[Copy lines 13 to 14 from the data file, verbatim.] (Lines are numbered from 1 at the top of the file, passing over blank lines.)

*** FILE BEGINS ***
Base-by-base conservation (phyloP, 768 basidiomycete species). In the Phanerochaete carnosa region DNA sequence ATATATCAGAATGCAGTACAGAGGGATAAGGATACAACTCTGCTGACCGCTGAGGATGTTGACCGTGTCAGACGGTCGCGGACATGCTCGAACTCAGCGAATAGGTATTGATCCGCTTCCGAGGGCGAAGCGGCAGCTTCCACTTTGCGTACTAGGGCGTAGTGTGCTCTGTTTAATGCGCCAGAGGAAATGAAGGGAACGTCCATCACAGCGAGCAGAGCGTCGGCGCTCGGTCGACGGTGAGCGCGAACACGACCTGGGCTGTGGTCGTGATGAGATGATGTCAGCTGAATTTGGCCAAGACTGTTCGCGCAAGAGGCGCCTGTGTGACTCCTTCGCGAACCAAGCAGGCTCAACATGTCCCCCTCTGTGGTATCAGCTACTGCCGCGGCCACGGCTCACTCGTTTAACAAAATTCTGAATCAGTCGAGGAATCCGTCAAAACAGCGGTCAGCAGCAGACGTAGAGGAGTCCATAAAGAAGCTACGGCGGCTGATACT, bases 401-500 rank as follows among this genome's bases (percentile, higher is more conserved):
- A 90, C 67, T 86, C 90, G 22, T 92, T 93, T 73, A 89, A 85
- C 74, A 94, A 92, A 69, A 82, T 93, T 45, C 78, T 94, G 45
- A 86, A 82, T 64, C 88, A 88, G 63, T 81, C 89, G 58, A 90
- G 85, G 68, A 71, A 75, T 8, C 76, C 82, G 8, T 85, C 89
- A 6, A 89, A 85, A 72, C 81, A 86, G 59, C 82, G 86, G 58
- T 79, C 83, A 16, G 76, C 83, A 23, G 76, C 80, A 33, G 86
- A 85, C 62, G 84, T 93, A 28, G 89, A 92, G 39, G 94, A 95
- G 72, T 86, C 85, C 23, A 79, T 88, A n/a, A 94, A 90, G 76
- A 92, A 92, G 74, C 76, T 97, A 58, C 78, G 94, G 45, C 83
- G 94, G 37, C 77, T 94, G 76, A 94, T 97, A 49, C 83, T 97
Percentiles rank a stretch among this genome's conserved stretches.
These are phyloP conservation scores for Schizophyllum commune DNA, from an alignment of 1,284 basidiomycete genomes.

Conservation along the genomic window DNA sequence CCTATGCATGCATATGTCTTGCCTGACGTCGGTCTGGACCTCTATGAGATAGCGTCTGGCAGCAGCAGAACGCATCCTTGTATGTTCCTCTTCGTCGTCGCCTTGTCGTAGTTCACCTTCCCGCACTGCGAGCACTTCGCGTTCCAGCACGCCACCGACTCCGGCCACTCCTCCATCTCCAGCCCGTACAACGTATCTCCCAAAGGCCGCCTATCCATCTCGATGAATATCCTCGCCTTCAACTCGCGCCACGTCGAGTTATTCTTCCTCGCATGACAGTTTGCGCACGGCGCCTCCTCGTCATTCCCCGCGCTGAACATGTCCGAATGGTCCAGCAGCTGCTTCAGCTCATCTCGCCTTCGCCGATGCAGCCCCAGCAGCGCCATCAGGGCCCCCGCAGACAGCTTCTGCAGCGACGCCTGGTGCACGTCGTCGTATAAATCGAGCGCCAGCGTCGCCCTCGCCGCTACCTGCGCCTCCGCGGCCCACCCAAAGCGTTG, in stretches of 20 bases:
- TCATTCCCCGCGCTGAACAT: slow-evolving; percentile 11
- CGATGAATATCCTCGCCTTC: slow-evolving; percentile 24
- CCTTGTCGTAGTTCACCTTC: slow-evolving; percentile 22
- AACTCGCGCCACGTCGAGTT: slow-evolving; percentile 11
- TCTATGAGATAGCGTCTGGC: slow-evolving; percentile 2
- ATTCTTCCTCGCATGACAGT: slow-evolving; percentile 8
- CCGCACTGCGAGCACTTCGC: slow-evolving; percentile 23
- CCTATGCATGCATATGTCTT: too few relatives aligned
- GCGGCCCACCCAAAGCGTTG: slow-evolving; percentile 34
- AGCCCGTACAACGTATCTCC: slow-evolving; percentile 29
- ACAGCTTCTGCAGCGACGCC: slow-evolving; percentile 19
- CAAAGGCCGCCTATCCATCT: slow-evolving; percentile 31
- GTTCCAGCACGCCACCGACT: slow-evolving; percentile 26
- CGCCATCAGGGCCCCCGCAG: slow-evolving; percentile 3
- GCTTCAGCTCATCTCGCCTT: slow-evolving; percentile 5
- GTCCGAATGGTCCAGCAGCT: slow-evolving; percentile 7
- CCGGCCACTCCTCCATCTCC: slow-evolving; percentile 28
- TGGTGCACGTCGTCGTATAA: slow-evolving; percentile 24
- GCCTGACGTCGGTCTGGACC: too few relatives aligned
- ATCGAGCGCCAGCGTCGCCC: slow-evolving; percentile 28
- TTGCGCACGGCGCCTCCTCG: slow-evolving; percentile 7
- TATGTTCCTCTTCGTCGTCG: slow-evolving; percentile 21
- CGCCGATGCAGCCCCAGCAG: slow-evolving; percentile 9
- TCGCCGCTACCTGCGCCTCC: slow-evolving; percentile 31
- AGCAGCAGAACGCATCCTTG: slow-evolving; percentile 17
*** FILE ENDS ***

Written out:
These are phyloP conservation scores for Schizophyllum commune DNA, from an alignment of 1,284 basidiomycete genomes.

Conservation along the genomic window DNA sequence CCTATGCATGCATATGTCTTGCCTGACGTCGGTCTGGACCTCTATGAGATAGCGTCTGGCAGCAGCAGAACGCATCCTTGTATGTTCCTCTTCGTCGTCGCCTTGTCGTAGTTCACCTTCCCGCACTGCGAGCACTTCGCGTTCCAGCACGCCACCGACTCCGGCCACTCCTCCATCTCCAGCCCGTACAACGTATCTCCCAAAGGCCGCCTATCCATCTCGATGAATATCCTCGCCTTCAACTCGCGCCACGTCGAGTTATTCTTCCTCGCATGACAGTTTGCGCACGGCGCCTCCTCGTCATTCCCCGCGCTGAACATGTCCGAATGGTCCAGCAGCTGCTTCAGCTCATCTCGCCTTCGCCGATGCAGCCCCAGCAGCGCCATCAGGGCCCCCGCAGACAGCTTCTGCAGCGACGCCTGGTGCACGTCGTCGTATAAATCGAGCGCCAGCGTCGCCCTCGCCGCTACCTGCGCCTCCGCGGCCCACCCAAAGCGTTG, in stretches of 20 bases: